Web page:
Gaps & future research needs

Research is limited in terms of examining how same-sex marriage may differentially impact sexual minority individuals based on sex, gender identity, or race/ethnicity. Only 14 studies included in this review addressed the psychosocial impacts of same-sex marriage among SMW. More research is needed to understand the unique experiences and psychosocial impact of same-sex marriage for SMW and SMM. Further, many study samples were largely homogenous and included an overwhelming majority of White participants. The few studies with substantial sample sizes of people of color, and that compared people of color to White people, found differences by race in perceived impact of same-sex marriage [64, 67, 73], demonstrating the need for additional work in this area.

There were also very few studies in this review that explored differences by sexual identity (e.g., monosexual vs. plurisexual), gender identity (e.g., transgender vs. cisgender), gender expression (e.g., masculine vs. feminine presentation), or differences based on sex/gender of participants’ partners. Although transgender and nonbinary individuals were included in eight studies, five provided only descriptive information and only three described any unique findings from transgender study participants. For example, McGuffey [72] found that transgender individuals who identified as heterosexual described same-sex marriage rights as less relevant than issues of gender identity and expression and Hull found that cisgender sexual minority men generally expressed more enthusiasm about marriage than both cisgender women and transgender individuals [69]. Transgender and nonbinary individuals who perceive positive impacts of equal marriage rights may still experience challenges in navigating heteronormative and cisnormative expectations [72, 86]. Other qualitative studies documented concerns that LGBTQ+ advocacy efforts, once marriage rights were secured, might fail to address rights and protections for transgender and nonbinary individuals [62, 69]. Future studies that include the voices of transgender and nonbinary individuals are needed to better understand perceptions across both sexual and gender identities [118].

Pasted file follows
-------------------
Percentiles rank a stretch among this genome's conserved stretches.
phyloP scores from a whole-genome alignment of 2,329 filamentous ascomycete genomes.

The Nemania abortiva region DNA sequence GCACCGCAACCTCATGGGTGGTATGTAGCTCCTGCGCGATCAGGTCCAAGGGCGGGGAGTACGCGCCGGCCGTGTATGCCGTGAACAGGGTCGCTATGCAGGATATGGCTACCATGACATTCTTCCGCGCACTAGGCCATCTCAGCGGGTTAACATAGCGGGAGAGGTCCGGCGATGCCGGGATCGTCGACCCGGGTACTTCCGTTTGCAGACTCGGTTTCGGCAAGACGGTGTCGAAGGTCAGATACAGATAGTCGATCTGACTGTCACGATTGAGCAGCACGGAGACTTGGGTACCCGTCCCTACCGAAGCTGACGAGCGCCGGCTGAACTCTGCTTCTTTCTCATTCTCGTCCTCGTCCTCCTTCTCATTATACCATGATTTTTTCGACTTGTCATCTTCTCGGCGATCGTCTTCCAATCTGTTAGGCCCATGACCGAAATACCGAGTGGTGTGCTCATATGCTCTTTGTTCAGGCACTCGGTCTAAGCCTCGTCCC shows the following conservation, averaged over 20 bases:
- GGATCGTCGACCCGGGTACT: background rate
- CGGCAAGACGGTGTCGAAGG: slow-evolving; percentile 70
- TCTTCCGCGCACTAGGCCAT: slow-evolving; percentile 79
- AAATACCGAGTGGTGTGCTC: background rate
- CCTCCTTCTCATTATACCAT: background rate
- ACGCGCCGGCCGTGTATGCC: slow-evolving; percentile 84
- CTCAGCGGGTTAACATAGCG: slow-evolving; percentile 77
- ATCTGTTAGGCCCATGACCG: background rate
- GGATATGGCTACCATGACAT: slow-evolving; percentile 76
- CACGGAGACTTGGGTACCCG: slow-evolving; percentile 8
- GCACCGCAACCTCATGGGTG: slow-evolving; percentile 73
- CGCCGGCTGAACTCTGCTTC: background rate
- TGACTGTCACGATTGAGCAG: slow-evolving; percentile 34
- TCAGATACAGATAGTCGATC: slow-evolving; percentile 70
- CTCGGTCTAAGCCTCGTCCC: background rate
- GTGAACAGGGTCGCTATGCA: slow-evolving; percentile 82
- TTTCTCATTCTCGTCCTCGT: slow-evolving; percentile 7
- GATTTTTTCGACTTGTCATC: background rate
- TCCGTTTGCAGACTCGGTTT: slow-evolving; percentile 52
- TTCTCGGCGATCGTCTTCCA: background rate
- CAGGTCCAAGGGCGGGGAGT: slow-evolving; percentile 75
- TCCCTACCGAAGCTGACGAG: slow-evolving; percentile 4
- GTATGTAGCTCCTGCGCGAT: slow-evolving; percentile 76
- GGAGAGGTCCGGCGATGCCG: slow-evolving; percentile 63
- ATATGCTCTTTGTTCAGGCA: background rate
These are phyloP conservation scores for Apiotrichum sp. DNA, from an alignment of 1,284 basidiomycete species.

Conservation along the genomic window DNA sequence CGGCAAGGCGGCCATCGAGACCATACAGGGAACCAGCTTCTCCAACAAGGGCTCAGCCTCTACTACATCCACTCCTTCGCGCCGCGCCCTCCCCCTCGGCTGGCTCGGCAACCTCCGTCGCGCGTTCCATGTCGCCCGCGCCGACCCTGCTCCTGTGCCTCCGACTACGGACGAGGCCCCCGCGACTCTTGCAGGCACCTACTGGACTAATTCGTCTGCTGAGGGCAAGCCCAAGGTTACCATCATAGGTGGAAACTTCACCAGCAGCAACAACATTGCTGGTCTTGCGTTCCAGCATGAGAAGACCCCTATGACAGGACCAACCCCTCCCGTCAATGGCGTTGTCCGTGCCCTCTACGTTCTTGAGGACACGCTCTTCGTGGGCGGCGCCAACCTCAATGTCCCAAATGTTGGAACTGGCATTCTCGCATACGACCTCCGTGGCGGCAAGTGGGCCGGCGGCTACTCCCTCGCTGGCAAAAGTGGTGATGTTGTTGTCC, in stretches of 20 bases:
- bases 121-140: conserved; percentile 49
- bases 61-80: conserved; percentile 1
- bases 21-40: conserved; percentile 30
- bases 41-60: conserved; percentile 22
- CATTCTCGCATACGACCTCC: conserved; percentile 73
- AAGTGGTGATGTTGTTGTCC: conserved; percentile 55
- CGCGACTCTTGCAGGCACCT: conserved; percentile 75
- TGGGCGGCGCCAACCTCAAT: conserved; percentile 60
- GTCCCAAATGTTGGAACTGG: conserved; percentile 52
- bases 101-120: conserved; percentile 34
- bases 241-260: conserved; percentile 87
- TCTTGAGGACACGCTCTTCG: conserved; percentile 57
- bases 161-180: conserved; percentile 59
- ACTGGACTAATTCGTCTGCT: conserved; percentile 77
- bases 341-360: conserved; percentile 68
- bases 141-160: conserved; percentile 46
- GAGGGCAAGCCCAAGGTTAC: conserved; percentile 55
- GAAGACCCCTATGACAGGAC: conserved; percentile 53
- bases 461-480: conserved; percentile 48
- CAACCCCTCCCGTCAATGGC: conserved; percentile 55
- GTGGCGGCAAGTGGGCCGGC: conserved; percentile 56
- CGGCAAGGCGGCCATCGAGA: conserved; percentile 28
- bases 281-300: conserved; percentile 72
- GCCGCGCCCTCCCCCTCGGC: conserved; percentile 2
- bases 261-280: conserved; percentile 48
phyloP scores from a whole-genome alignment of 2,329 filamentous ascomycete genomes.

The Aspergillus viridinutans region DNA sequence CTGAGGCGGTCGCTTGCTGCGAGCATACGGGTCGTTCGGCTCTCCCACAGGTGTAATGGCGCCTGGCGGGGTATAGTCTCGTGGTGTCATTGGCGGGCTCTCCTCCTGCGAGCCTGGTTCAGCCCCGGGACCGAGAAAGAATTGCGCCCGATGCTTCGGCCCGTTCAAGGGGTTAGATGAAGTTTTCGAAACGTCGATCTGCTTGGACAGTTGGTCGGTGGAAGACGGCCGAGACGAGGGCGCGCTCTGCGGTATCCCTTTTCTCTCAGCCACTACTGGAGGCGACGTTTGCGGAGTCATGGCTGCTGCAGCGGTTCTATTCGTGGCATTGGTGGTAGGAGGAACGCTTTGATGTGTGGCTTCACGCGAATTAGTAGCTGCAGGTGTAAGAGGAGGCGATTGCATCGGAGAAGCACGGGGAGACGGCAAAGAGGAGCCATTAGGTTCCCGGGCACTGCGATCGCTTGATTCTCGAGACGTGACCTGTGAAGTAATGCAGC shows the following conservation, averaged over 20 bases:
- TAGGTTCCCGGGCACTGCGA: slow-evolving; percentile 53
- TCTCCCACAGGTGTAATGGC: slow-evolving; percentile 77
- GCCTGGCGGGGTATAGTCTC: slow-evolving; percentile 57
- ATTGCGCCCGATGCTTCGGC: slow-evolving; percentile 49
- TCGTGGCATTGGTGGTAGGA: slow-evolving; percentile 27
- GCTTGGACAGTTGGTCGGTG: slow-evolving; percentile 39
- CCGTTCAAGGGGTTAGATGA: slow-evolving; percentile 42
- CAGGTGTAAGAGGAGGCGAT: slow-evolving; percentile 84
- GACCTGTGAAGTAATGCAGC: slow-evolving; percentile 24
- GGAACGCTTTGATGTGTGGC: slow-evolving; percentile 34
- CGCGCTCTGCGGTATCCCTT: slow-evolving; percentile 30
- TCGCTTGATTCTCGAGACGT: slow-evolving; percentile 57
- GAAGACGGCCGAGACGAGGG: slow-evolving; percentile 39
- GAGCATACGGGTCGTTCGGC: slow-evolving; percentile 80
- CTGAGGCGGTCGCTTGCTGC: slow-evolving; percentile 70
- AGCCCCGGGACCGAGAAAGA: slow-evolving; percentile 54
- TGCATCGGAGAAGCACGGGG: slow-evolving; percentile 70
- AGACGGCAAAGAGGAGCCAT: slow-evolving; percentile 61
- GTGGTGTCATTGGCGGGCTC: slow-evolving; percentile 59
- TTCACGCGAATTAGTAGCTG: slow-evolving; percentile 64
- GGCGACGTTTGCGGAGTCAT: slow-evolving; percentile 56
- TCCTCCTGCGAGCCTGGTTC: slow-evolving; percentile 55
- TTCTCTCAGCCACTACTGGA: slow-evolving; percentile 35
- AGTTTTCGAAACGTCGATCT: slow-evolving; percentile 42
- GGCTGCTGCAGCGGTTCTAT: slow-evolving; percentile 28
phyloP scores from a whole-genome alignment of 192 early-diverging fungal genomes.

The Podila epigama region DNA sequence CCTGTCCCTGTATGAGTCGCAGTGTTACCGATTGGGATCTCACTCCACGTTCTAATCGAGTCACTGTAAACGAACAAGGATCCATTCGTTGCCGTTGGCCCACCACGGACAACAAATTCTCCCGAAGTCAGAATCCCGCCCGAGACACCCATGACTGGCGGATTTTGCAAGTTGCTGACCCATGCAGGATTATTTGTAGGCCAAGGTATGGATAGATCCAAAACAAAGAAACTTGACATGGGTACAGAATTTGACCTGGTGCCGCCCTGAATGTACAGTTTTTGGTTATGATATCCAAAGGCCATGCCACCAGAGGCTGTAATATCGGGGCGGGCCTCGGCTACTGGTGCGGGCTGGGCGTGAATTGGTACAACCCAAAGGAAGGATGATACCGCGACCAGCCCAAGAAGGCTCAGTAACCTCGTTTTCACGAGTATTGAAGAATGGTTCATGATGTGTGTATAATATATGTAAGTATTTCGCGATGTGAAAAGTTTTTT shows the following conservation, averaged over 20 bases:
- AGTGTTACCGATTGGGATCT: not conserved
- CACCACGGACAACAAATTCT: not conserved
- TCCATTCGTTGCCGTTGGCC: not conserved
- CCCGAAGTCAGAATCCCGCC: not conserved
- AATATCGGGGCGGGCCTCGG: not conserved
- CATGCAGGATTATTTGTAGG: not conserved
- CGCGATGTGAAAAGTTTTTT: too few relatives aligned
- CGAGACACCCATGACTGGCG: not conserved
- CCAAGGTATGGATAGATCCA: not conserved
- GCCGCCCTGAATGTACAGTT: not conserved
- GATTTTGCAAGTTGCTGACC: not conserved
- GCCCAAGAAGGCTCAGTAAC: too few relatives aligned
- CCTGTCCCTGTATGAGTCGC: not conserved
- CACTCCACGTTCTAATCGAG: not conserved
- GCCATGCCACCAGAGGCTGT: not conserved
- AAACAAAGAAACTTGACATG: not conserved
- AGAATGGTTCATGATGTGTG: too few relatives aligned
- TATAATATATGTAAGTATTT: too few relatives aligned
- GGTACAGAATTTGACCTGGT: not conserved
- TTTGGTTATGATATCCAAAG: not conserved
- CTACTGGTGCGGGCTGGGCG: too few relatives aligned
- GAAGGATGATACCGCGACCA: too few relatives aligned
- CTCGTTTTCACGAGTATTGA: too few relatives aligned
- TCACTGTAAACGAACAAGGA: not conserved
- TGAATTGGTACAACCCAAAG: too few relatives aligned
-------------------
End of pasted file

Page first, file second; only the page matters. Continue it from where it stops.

There is limited research on immediate and extended family members’ perceptions of equal marriage rights. There is also a need for prospective studies that examine whether familial acceptance increases over time. Many studies did not account for differences in LGBTQ+ identity salience and connection to LGBTQ+ and other communities, which may influence differences in perceptions and reactions to same-sex marriage.

The majority of studies (43 of 59) we reviewed were conducted in the U.S. Eleven of these collected data after Obergefell (June 25, 2015). Only two used longitudinal research designs that included data collection before and after national same-sex marriage legalization [44, 107]. The legal and social landscapes have changed since this time and there is a need for re-assessment of the impact of same-sex marriage over multiple future timepoints.


Although this scoping review used a systematic approach and, to our knowledge, is novel in its focus on impact of equal marriage rights on sexual minorities’ personal lives, interpersonal relationships, and social/community contexts, we acknowledge several limitations. We did not conduct a search of grey literature (e.g., reports, policy literature, working papers) or books and, consequently, likely excluded some scholarly work aligned with our focus. Our inclusion criteria of only peer-reviewed studies may have led us to exclude dissertations that focus on emerging areas of research, such as differences by gender identity, sexual identity, or race and ethnicity. As with all scoping reviews, studies may have been missed because of the search strategy. For example, it is possible that relevant studies were indexed in databases not used in our review. We also restricted our review to English language literature, excluding potentially relevant studies published in other languages. Studies in other languages may provide useful insights from other countries where English is not widely used. Although we focused exclusively on empirical studies, we did not assess the quality of the studies. Findings of the review are also limited by the collective body of research questions, designs, and analyses that have been pursued. For example, as noted above, few studies explored psychosocial impacts of same-sex marriage among SMW or explored differences by sex; consequently we were limited in our ability to address our second research aim.